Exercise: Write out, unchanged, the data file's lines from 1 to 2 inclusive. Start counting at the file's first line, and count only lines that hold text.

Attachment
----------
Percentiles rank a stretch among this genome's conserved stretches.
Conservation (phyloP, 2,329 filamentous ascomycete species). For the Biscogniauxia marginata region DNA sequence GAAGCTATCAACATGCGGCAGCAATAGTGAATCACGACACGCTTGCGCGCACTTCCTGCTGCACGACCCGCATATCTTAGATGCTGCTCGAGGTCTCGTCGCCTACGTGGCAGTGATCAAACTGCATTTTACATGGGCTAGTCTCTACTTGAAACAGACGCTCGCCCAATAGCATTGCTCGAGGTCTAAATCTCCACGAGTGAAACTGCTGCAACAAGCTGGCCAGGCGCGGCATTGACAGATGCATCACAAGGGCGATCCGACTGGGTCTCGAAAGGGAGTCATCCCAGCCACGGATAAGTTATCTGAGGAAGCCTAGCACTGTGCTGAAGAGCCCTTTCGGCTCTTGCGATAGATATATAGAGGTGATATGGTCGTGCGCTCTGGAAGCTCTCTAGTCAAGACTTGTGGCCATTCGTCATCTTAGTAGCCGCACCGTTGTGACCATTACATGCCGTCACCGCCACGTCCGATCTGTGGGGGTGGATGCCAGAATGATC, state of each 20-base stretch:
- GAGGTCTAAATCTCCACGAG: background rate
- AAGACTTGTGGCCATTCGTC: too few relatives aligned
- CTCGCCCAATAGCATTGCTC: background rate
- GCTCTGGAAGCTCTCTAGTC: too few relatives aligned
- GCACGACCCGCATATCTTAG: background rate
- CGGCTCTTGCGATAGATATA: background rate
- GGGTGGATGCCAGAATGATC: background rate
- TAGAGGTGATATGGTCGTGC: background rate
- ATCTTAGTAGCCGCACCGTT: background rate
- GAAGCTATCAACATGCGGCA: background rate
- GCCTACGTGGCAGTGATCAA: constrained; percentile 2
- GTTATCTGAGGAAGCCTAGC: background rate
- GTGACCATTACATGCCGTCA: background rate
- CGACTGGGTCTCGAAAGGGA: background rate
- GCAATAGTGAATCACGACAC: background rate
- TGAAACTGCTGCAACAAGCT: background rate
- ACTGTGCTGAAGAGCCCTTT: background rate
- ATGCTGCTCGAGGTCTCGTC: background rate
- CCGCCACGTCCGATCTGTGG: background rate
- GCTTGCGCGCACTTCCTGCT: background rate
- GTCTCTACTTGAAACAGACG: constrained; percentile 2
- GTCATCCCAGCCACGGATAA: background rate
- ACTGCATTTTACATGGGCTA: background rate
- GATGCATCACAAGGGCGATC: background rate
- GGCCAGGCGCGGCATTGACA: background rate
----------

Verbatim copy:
Percentiles rank a stretch among this genome's conserved stretches.
Conservation (phyloP, 2,329 filamentous ascomycete species). For the Biscogniauxia marginata region DNA sequence GAAGCTATCAACATGCGGCAGCAATAGTGAATCACGACACGCTTGCGCGCACTTCCTGCTGCACGACCCGCATATCTTAGATGCTGCTCGAGGTCTCGTCGCCTACGTGGCAGTGATCAAACTGCATTTTACATGGGCTAGTCTCTACTTGAAACAGACGCTCGCCCAATAGCATTGCTCGAGGTCTAAATCTCCACGAGTGAAACTGCTGCAACAAGCTGGCCAGGCGCGGCATTGACAGATGCATCACAAGGGCGATCCGACTGGGTCTCGAAAGGGAGTCATCCCAGCCACGGATAAGTTATCTGAGGAAGCCTAGCACTGTGCTGAAGAGCCCTTTCGGCTCTTGCGATAGATATATAGAGGTGATATGGTCGTGCGCTCTGGAAGCTCTCTAGTCAAGACTTGTGGCCATTCGTCATCTTAGTAGCCGCACCGTTGTGACCATTACATGCCGTCACCGCCACGTCCGATCTGTGGGGGTGGATGCCAGAATGATC, state of each 20-base stretch: